- Civil War 150th
Part 6. Monitor and Merrimack
Witnesses described the Union ship as looking like a “tin can on a shingle.” The Confederate ship was like “a barn gone adrift and submerged to the eaves,” writes historian Bruce Catton.
Part 5. Putting the ‘U.S.’ in U.S. Grant
Grant didn’t amount to much as a farmer, businessman or even a peacetime soldier. As a commander-in-chief after the Civil War, he ranks among the nation’s worst presidents.
Part 4. ‘Drenched in Blood’
At Big Bethel and Aquia Creek in Virginia, at Hoke’s Run and Philippi in what is now West Virginia, at Boonville and Carthage in Missouri, Americans began battling one another after the fall of Fort Sumter.
'The real thing'
Brig. Gen. James Rains, Jasper County’s only Civil War general, had a habit of crying wolf. Or so thought his men. In June 1861, Rains and the newly organized Missouri State Guard were fleeing toward the southwest corner of the state, pursued by federal troops under Nathaniel Lyon, a general determined to hold Missouri for the Union at all costs.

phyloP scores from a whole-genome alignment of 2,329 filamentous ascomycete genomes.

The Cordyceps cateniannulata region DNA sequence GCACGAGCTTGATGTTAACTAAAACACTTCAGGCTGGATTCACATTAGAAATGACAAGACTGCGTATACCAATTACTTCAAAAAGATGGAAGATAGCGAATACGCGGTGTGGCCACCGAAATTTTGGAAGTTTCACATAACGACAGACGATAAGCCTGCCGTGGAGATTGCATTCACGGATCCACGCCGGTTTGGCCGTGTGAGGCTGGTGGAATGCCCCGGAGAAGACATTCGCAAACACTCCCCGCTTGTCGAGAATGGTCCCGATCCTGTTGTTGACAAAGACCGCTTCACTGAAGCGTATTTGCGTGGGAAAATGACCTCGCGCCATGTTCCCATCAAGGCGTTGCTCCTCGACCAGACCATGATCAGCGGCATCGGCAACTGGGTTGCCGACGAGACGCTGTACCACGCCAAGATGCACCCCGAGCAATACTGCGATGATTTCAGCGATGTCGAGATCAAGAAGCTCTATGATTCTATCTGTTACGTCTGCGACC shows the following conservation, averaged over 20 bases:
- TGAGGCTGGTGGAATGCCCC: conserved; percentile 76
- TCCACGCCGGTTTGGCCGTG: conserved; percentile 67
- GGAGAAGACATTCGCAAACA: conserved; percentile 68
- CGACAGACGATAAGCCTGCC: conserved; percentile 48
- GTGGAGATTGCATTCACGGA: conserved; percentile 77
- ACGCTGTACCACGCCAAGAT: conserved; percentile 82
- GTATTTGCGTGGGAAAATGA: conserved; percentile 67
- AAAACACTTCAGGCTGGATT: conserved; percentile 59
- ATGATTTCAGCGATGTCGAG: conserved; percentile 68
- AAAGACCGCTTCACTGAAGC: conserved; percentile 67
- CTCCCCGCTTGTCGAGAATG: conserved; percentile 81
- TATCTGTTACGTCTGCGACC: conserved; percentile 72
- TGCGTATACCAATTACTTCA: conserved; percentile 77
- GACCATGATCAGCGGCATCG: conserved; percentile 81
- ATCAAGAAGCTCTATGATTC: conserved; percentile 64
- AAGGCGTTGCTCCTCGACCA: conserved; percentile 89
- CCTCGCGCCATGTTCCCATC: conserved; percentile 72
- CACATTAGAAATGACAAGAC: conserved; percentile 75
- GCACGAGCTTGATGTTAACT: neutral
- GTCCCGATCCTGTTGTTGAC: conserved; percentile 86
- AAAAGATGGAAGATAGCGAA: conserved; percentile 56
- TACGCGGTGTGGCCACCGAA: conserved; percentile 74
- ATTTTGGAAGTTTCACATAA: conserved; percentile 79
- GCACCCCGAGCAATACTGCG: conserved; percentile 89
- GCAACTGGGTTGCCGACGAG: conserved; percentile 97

Battle of Carthage to be played out on May 14
Visitors will be able to watch Civil War re-enactors skirmish through downtown Carthage on Saturday, May 14, commemorating the battle that took place there July 5, 1861.
Part 3. ‘It is Fatal’
The bloodiest war in American history began with a battle that ended bloodlessly, notes historian Geoffrey Ward.
Part 2. ‘Essence of Anarchy’
The Republic had not even survived a century. So it was in 1860, when Abraham Lincoln was elected president.
Part 1. To Suffer Mightily
The war that spread to Fort Sumter in April 1861 and Bull Run in Virginia that July was, in many ways, a Western war.
Vignettes from the Battle of Pea Ridge
“(Sterling) Price’s rebels were not the only Missourians who fought to defend — or to recover — heart and home,” wrote historians William Shea and Earl Hess in their book, “Pea Ridge: Civil War Campaign in the West.”
The journey of Asa Payne
After the Civil War, Asa Payne’s life settled into the ordinary. He married, fathered children, and became a real estate agent well known around Carthage, Mo., where he lived the last 32 years of his life. But something in Payne’s past summoned him in 1911 — at the age of 66 — to return to the arena of his youth.
- More Civil War 150th Headlines
- Part 6. Monitor and Merrimack